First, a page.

I’ve only watched that video once, and that was by accident. Why don’t I watch it? Because I don’t have to. I know what happened. I live with what happened every day of my life. It’s changed my life, but for worse? For better? At the time I was sure it was for the worse. But now, I’m not so sure.

You can dive off into your life with the most precise blueprint for how it should unfold, but things don’t always go the way you planned. At least for me they didn’t.

This is my story.

Phelps, who for a time was a training partner, endorsed the memoir: “I have so much respect and admiration for Katie Hoff as a person and an athlete. She helped push the progression of women’s swimming and now courageously shares her insights and challenges in and out of the pool in Blueprint. Through it all, Katie’s mettle is gold.”

OlympicTalk is on Apple News. Favorite us!

Summer McIntosh breaks 400m individual medley world record, extends historic week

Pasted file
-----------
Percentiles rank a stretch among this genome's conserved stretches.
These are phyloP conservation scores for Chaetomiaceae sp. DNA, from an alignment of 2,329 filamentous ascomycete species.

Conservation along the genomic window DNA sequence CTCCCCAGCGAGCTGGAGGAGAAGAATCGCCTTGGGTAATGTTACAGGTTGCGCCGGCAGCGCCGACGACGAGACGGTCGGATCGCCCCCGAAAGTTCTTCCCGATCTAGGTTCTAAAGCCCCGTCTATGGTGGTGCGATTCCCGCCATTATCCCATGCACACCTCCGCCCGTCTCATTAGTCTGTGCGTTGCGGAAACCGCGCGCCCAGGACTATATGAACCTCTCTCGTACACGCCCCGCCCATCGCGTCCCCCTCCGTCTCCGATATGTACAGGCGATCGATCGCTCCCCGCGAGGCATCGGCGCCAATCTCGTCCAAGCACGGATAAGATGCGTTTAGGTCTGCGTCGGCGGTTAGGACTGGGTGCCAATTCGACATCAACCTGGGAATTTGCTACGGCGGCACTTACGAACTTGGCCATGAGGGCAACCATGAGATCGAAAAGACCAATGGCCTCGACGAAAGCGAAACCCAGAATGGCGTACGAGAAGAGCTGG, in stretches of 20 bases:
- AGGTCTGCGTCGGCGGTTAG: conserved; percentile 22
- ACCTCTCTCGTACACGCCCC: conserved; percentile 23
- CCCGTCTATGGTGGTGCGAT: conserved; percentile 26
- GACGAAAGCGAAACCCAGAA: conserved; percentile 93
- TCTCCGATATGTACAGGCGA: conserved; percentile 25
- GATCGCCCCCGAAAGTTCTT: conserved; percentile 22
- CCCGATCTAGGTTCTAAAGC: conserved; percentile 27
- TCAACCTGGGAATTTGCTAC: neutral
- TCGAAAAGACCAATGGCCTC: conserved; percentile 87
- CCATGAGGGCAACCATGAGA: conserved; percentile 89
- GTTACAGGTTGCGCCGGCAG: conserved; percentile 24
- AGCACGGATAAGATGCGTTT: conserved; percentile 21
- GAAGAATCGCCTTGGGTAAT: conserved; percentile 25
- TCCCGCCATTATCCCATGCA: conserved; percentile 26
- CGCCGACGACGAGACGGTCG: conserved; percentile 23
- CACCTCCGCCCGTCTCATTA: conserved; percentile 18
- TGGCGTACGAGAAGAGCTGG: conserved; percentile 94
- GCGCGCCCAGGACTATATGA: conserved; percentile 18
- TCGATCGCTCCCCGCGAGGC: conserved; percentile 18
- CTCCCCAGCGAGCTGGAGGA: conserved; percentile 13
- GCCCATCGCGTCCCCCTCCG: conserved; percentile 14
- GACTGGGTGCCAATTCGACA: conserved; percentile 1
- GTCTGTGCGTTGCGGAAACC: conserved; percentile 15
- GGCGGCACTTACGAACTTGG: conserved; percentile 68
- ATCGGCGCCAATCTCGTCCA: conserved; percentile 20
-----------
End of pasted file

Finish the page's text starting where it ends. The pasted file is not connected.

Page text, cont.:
Summer McIntosh

Canadian swimmer Summer McIntosh broke her second world record this week, lowering the 400m individual medley mark on Saturday.

McIntosh, a 16-year-old who trains in Sarasota, Florida, clocked 4 minutes, 25.87 seconds at the Canadian Championships in Toronto.

She took down Hungarian Katinka Hosszu‘s world record of 4:26.36 from the 2016 Rio Olympics. Before Saturday, McIntosh had the fourth-fastest time in history of 4:28.61.

“It’s always nice to set world records,” McIntosh said.

On Tuesday, McIntosh broke the 400m freestyle world record, becoming the youngest swimmer to break a world record in an individual Olympic event since Katie Ledecky in 2013.

McIntosh also this week became the fourth-fastest woman in history in the 200m individual medley and the eighth-fastest woman in history in the 200m butterfly.

In each of her four races this week, she also broke the world junior record as the fastest woman in history under the age of 19.